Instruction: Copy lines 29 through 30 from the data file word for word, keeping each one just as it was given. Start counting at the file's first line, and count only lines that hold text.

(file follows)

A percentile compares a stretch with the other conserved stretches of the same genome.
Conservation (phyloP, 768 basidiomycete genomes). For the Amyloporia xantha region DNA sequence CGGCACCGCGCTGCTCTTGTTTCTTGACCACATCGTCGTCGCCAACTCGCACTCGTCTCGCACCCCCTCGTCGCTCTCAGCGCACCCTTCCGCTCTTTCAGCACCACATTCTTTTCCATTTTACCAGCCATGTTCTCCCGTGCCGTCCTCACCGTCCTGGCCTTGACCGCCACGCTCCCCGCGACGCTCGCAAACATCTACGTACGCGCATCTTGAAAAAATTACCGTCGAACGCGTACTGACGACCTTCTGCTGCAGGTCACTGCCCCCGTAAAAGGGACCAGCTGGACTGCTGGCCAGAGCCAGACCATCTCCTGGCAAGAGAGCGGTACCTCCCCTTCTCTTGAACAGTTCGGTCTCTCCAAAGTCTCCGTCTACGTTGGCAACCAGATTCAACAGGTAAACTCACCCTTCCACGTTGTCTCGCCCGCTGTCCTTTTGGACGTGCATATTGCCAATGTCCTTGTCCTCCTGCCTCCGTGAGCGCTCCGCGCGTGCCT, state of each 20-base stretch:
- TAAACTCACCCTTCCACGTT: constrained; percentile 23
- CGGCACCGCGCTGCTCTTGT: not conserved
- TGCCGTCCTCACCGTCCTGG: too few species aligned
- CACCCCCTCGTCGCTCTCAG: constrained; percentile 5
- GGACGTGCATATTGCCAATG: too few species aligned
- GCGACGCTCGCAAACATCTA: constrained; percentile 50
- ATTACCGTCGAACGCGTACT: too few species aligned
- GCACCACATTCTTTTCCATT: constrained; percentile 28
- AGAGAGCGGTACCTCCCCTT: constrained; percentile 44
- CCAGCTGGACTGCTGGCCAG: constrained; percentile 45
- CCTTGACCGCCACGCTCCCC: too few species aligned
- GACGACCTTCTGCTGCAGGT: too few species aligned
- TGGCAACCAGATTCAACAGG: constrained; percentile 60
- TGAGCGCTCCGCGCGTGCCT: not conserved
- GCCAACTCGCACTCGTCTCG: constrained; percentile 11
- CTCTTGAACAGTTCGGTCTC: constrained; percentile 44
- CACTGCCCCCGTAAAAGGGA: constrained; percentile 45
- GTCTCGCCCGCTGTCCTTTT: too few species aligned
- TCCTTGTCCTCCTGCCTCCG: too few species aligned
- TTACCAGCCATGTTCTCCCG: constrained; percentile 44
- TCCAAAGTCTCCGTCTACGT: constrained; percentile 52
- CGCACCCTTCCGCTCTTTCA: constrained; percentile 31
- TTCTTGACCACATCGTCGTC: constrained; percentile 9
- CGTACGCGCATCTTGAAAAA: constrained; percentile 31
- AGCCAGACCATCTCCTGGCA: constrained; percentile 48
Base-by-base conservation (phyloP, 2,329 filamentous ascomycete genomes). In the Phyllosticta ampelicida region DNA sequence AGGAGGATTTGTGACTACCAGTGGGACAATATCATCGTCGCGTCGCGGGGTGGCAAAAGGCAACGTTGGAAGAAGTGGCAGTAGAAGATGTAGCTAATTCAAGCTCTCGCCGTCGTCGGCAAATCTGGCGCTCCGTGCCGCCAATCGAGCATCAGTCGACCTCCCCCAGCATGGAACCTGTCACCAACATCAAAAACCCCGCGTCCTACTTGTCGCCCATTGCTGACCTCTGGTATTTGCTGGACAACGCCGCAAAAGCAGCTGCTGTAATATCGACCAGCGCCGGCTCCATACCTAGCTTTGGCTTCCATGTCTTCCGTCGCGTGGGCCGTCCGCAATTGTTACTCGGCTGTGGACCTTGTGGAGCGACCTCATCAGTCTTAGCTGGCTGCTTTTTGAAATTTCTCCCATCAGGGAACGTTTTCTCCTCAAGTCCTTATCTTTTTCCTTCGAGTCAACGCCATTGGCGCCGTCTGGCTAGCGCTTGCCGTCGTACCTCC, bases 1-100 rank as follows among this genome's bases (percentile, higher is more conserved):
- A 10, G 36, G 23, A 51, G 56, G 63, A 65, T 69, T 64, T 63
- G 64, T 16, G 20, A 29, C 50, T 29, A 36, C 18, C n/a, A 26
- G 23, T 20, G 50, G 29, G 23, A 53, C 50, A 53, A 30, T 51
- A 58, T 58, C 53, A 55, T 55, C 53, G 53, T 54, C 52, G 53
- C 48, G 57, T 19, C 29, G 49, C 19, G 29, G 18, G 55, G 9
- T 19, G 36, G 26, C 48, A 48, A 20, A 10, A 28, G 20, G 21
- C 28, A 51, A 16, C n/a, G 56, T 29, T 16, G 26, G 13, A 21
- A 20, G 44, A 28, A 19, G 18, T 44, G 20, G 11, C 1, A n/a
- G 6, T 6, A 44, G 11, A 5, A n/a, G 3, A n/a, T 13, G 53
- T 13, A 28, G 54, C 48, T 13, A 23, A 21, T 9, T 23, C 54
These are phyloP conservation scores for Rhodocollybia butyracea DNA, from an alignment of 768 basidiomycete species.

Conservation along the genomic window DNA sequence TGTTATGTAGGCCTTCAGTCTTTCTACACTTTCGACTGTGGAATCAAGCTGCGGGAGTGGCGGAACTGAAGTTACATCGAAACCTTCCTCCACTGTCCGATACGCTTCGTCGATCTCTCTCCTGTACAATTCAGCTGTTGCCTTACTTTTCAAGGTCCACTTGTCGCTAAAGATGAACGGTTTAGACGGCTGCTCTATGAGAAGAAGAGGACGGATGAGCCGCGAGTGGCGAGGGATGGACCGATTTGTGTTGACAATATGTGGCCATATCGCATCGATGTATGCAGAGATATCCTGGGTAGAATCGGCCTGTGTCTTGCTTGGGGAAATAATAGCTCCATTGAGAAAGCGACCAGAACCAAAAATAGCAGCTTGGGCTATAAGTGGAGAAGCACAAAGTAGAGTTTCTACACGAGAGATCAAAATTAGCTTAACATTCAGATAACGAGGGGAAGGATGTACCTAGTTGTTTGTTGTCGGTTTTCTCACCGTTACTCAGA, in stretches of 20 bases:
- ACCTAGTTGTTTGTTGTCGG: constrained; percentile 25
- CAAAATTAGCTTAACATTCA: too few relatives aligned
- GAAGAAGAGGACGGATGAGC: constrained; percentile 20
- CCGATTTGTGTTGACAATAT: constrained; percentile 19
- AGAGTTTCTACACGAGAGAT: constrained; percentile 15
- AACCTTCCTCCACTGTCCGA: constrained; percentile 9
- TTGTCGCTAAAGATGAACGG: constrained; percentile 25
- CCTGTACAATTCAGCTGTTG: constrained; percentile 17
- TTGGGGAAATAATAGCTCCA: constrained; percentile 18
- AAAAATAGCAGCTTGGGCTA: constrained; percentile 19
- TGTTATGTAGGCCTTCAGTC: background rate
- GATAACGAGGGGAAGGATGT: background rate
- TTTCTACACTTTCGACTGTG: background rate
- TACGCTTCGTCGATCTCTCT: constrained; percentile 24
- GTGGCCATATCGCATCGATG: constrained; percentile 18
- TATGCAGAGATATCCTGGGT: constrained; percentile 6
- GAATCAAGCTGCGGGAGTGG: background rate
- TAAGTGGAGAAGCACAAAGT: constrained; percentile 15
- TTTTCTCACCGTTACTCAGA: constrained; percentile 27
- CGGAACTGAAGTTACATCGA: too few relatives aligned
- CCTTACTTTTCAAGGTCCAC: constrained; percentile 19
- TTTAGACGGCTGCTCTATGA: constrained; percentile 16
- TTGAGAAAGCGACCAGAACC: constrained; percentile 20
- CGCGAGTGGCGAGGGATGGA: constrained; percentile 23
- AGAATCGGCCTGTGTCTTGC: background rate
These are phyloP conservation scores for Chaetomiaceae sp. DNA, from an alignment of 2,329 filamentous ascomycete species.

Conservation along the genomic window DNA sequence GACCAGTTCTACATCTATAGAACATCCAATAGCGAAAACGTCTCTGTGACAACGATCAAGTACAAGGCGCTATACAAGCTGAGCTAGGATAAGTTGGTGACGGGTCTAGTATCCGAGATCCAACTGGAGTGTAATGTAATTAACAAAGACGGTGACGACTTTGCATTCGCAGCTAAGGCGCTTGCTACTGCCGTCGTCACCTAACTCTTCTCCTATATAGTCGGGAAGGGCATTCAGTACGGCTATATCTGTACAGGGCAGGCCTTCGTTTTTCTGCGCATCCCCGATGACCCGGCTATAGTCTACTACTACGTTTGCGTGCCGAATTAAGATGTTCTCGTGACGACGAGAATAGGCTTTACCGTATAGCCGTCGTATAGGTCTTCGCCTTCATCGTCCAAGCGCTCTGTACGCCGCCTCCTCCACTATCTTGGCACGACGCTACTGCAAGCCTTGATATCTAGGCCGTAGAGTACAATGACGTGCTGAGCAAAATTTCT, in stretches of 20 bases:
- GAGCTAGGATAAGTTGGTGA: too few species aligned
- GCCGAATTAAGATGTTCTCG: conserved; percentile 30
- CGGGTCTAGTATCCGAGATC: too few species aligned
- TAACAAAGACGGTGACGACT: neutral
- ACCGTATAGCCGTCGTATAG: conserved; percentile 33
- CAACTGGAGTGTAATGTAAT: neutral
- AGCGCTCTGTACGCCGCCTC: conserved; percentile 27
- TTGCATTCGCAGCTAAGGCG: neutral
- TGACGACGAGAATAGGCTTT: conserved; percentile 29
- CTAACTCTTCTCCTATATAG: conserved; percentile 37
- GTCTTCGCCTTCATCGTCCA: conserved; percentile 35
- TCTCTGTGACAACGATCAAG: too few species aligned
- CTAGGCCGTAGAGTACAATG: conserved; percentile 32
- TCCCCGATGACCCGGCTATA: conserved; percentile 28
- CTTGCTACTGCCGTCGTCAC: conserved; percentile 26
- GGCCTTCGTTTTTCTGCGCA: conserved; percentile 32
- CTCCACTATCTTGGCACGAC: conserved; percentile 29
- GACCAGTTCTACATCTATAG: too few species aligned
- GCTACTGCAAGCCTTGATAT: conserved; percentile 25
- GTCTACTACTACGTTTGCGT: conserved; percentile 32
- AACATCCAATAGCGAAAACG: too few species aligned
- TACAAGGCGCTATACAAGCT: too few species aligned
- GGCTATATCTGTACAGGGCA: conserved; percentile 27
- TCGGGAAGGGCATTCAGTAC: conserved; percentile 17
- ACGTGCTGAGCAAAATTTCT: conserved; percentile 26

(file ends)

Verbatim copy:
- A 10, G 36, G 23, A 51, G 56, G 63, A 65, T 69, T 64, T 63
- G 64, T 16, G 20, A 29, C 50, T 29, A 36, C 18, C n/a, A 26